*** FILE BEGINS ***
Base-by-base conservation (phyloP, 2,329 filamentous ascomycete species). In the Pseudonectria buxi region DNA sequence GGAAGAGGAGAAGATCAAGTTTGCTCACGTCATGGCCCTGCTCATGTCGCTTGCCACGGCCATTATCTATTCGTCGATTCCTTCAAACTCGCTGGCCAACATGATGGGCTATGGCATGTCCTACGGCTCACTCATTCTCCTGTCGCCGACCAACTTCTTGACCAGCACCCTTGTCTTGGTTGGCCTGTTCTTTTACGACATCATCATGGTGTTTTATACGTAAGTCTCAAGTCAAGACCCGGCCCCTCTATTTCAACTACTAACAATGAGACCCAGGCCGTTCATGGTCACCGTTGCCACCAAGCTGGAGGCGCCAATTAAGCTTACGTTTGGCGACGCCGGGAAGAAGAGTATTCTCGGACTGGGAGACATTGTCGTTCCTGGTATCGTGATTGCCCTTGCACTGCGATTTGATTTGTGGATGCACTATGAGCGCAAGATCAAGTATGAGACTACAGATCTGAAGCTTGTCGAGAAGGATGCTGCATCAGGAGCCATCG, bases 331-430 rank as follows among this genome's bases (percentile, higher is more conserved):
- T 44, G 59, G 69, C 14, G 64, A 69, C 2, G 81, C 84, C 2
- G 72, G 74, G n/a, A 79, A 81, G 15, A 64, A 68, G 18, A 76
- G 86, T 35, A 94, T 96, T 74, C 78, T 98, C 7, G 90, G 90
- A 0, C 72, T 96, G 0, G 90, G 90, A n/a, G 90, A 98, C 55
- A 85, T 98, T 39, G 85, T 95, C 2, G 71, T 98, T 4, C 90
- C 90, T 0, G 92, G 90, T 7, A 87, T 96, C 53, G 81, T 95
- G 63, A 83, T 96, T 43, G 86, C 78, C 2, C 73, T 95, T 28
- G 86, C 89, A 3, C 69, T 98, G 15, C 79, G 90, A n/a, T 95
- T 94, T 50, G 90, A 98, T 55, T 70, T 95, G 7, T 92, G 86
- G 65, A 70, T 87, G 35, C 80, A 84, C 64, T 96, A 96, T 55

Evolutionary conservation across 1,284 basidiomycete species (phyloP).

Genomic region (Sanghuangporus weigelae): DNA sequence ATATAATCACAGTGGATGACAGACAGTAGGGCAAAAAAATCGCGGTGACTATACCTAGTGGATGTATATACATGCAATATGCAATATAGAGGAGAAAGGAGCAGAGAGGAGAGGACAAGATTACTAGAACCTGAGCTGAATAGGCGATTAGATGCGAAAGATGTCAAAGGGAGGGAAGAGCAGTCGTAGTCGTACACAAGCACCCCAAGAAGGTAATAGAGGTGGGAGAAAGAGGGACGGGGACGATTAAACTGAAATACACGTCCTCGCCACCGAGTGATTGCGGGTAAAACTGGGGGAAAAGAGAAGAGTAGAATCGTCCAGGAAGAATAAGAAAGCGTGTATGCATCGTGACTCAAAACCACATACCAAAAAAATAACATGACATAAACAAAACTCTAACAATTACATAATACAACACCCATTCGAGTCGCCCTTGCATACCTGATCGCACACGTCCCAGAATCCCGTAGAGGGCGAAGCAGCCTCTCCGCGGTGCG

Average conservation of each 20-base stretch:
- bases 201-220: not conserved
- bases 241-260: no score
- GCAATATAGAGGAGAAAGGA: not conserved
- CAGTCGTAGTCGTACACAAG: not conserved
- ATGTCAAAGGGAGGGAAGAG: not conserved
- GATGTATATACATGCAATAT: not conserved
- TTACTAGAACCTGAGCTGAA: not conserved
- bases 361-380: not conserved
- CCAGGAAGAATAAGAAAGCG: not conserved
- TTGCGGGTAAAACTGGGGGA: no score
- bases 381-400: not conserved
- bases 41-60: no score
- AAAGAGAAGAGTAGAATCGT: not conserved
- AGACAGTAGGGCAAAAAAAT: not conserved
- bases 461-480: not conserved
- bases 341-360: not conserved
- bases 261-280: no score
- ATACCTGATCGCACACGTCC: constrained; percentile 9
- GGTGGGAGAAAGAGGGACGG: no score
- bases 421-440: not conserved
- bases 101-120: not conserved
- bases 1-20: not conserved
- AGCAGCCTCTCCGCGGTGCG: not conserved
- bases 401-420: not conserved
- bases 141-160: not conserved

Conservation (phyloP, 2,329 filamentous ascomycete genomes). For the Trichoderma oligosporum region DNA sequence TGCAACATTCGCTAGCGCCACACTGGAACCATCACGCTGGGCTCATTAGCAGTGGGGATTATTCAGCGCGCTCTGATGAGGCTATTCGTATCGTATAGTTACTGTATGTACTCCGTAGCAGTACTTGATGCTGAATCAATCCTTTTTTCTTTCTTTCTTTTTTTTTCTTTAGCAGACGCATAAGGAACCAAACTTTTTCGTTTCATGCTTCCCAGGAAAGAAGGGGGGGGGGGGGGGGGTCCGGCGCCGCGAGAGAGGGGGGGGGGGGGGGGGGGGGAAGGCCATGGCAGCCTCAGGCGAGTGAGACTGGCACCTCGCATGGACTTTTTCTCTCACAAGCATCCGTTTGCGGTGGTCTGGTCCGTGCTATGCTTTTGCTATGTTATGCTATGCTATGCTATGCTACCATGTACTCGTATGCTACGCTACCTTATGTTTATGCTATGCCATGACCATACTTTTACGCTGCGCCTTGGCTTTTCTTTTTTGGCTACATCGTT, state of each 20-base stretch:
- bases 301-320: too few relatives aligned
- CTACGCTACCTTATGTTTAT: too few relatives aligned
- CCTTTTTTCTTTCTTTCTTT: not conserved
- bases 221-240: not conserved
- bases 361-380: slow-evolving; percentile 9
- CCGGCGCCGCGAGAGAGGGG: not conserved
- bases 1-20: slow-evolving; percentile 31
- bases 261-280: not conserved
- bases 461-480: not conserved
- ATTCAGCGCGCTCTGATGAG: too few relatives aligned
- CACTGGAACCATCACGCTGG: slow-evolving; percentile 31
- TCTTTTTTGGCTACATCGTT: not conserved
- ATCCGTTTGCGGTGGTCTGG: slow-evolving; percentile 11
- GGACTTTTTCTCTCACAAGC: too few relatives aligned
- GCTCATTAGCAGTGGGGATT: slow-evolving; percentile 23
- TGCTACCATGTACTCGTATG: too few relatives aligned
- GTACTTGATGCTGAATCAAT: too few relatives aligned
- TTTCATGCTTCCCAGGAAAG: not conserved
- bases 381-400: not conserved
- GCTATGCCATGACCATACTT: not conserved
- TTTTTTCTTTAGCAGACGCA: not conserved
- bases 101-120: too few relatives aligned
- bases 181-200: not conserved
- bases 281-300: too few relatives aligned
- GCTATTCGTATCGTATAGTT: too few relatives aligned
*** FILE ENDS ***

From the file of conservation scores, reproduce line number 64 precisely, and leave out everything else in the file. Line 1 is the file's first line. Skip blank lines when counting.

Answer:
- bases 281-300: too few relatives aligned